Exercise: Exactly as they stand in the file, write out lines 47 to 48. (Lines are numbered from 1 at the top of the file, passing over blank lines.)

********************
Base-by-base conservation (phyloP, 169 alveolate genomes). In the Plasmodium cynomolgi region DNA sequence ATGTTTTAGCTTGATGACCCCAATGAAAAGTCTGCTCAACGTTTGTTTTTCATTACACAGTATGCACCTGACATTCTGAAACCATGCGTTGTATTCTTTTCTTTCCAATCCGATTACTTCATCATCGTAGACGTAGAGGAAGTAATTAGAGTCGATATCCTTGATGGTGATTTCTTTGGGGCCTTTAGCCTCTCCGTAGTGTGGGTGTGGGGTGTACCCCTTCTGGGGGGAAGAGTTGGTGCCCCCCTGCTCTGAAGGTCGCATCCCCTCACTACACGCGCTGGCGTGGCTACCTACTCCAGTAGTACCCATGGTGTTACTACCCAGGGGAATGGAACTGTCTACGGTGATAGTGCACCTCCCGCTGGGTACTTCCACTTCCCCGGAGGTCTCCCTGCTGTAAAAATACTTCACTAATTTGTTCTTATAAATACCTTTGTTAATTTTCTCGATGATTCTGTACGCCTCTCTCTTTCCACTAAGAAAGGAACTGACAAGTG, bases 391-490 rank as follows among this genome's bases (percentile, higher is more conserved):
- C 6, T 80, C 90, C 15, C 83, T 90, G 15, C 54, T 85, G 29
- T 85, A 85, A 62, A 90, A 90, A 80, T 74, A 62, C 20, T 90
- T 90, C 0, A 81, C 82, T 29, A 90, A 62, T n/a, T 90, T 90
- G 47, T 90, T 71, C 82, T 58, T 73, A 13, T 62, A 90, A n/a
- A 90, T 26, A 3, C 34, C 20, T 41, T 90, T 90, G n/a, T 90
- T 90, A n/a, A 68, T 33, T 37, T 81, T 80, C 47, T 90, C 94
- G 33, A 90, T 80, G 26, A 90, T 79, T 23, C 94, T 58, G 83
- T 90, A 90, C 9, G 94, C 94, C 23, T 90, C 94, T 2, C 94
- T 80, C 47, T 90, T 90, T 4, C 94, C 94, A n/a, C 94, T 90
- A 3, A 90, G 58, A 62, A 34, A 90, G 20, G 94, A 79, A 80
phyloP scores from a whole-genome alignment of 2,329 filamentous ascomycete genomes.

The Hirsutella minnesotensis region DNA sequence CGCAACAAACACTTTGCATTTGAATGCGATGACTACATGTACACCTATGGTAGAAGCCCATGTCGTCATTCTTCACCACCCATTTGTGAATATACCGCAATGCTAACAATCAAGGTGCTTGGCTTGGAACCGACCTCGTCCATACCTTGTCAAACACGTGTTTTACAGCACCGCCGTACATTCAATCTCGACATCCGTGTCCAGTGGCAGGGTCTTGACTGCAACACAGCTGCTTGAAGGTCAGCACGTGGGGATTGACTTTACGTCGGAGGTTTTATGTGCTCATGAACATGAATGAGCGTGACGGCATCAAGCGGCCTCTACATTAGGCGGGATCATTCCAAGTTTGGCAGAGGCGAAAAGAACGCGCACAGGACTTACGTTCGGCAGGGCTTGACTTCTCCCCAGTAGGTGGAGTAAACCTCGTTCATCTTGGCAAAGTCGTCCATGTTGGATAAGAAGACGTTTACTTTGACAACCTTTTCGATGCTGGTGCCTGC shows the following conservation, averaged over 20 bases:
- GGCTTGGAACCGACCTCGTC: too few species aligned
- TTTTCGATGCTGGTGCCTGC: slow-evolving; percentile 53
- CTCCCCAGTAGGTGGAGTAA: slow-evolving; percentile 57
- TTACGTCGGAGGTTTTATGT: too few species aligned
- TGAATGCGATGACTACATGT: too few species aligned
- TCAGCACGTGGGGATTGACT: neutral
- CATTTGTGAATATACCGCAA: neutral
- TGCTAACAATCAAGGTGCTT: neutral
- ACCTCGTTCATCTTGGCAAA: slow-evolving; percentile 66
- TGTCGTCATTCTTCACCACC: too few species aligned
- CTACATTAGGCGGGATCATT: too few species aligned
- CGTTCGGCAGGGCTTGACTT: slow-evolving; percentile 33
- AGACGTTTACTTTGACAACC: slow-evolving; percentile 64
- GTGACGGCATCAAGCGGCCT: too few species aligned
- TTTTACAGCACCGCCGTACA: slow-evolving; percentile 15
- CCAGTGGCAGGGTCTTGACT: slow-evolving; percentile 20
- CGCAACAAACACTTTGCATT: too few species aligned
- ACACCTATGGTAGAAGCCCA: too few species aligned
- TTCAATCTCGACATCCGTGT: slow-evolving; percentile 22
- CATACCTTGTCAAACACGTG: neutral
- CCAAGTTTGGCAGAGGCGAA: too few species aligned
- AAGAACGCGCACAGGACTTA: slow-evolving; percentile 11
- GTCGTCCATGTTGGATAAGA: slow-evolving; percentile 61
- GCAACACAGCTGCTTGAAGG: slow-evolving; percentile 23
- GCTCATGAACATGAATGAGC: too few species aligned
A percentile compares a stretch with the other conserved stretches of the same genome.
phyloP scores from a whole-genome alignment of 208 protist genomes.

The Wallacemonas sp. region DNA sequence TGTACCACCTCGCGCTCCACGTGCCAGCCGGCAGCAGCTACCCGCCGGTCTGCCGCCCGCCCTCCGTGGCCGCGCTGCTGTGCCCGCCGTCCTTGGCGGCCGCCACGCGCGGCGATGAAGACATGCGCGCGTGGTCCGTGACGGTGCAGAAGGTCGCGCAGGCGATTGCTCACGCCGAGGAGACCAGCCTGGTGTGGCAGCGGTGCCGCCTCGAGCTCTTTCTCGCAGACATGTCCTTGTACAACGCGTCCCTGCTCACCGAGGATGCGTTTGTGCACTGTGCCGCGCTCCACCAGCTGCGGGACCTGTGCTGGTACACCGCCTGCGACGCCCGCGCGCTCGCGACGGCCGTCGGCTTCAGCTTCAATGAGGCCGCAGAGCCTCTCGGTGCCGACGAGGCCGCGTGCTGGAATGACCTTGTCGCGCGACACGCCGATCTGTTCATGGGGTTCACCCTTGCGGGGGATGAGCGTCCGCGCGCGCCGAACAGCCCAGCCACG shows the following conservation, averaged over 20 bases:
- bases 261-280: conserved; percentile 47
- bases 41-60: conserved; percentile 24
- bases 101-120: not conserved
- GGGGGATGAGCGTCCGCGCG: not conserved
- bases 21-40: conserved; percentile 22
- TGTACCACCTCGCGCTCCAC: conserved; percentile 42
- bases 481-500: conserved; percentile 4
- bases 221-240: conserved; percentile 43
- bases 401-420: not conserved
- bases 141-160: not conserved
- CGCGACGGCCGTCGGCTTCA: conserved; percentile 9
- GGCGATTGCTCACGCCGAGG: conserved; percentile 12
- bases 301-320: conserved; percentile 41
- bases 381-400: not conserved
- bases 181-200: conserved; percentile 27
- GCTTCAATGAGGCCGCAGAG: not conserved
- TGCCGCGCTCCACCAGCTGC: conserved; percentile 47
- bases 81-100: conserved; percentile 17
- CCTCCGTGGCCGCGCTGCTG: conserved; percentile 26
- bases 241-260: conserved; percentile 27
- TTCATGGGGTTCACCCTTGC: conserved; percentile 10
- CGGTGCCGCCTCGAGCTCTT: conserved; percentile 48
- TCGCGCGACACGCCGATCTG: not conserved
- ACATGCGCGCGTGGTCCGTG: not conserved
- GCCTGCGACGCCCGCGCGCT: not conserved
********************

- TGTACCACCTCGCGCTCCAC: conserved; percentile 42
- bases 481-500: conserved; percentile 4